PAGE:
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Counterfeit internet drugs pose significant risks and discourage vital health checks
20 January 2010
Research by UK, Swedish and American researchers shows that taking internet drugs can kill and bypassing health systems can leave life-threatening problems undiagnosed. It's estimated that 90% of counterfeit drugs are sold on the internet, 44% of internet Viagra is fake, the global sale of counterfeit drugs will reach $75 billion this year and EU seizures have risen dramatically. Counterfeit drug deaths include men who took fake erectile dysfunction drugs, pregnant women injected with fake iron for anaemia and children who took paracetamol syrup contaminated with antifreeze.
Men who buy fake internet drugs for erection problems can face significant risks from potentially hazardous contents and bypassing healthcare systems could leave associated problems like diabetes and high blood pressure undiagnosed. That’s the warning just published online by IJCP, the International Journal of Clinical Practice.
Medical and pharmaceutical experts from the UK, Sweden and USA carried out a detailed review of the growing problem of counterfeit drugs. Estimates suggest that up to 90 per cent of these illegal preparations are now sold on the internet.
The review, which covers more than fifty studies published between 1995 and 2009, provides a valuable overview of the scale of counterfeit internet drugs, with a specific focus on erectile dysfunction (ED) drugs.
These have played a key role in driving the growth of counterfeit drugs, with studies suggesting that as many as 2.3 million ED drugs are sold a month, mostly without prescription, and that 44 per cent of the Viagra offered on the internet is counterfeit.
“The presence of unknown pharmaceutically active ingredients and/or impurities may lead to undesirable and serious adverse events, even death” warns lead author and journal editor Graham Jackson, a London-based cardiologist.
“We discovered that 150 patients had been admitted to hospitals in Singapore after taking counterfeit tadalfil and herbal preparations that claimed to cure ED. Seven were comatose, as the drugs contained a powerful drug used to treat diabetes, and four subsequently died.”
But it’s not just erectile dysfunction drugs that pose a risk, as Dr Jackson points out: “In Argentina, two pregnant women died after being given injections of a counterfeit iron preparation for anaemia and 51 children died in Bangladesh of kidney failure after taking paracetamol syrup contaminated with diethylene glycol, which is widely used as car antifreeze.”
Other examples include fake contraceptive and antimalaria pills, counterfeit antibiotics and a vaccine for life-threatening meningitis that only contained water.
The US-based Center for Medicine in the Public Interest estimates that the global sale of counterfeit drugs will reach $75 billion in 2010, a 92 per cent increase in five years.
Counterfeit seizures in the European Union (EU) quadrupled between 2005 and 2007 and the number of drug fraud investigations carried out by the US Food and Drug Administration rose 800 per cent between 2000 and 2006.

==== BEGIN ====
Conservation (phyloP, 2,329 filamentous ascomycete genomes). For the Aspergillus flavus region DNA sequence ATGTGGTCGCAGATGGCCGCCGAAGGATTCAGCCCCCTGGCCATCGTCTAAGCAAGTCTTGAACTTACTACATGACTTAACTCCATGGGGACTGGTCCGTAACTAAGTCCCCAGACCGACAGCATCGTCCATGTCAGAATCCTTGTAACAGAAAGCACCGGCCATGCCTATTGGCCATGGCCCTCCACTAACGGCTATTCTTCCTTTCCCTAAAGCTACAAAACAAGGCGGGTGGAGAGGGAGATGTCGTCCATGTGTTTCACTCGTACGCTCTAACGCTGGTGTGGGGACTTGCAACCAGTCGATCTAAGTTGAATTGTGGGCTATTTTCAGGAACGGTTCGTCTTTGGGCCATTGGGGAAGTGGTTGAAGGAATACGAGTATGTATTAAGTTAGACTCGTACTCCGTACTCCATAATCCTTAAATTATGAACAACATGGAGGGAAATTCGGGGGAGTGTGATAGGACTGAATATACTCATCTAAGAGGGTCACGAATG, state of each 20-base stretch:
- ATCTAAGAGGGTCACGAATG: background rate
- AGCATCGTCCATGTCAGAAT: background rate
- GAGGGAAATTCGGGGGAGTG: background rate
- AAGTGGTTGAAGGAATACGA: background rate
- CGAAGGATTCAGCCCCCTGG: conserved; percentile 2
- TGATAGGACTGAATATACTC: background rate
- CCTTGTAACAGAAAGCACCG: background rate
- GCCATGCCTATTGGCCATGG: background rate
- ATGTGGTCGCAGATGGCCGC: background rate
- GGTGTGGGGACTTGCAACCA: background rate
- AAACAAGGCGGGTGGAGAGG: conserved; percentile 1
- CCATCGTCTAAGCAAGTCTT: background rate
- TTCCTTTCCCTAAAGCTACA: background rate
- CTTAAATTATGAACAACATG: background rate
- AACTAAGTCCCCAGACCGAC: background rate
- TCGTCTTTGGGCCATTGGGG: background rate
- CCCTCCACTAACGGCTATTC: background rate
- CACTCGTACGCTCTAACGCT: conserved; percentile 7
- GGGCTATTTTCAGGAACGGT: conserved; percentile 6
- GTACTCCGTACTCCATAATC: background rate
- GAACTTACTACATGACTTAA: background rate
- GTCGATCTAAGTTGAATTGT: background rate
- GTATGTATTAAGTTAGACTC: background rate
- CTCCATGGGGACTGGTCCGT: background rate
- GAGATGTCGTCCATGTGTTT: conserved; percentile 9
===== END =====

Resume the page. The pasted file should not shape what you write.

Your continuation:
ED drugs are the most commonly counterfeited product seized in the EU due to their high cost and the embarrassment associated with the underlying condition. Some estimates suggest that as many as 2.5 million men in the EU are using counterfeit Viagra.
Analysis of counterfeit ED drugs has shown that some contain active ingredients, while others contain potentially hazardous contaminants.
Pfizer, which manufactures Viagra, analysed 2,383 suspected counterfeit samples forwarded to the company by law enforcement agencies between 2005 and 2009.
It found that that a Hungarian sample contained amphetamine, a UK sample contained caffeine and bulk lactose and that printer ink had been used to colour some samples blue. Other samples contained metronidazole, which can have significant adverse effects when combined with alcohol.”
And a study of 370 seized “Viagra” samples carried out by the Dutch National Institute for Public Health found that only 10 were genuine, with a range of other drugs present in the samples.
“As well as the risk posed by unknown ingredients, internet drugs circumvent traditional healthcare and this poses its own risks as underlying health conditions could go undiagnosed if people don’t seek medical advice” says Dr Jackson.
The World Health Organization states that counterfeit medicines are a threat to communities and must be stopped and there is a general consensus that steps need to be taken to tackle the problem.
“However, obstacles to effective action include the lack of a clear worldwide consensus on what constitutes a counterfeit drug and the fact that activities that are illegal in one country may be legal in another” says Dr Jackson.
“In some cases producing counterfeit medicine can be ten times as profitable per kilogram as heroin, yet in the UK someone can face greater legal sanctions if they produce a counterfeit T-shirt.
“What is clear is that we need much greater public awareness of the risks of buying counterfeit drugs, as lives are at risk.
“It is essential that healthcare clinicians get that message across.”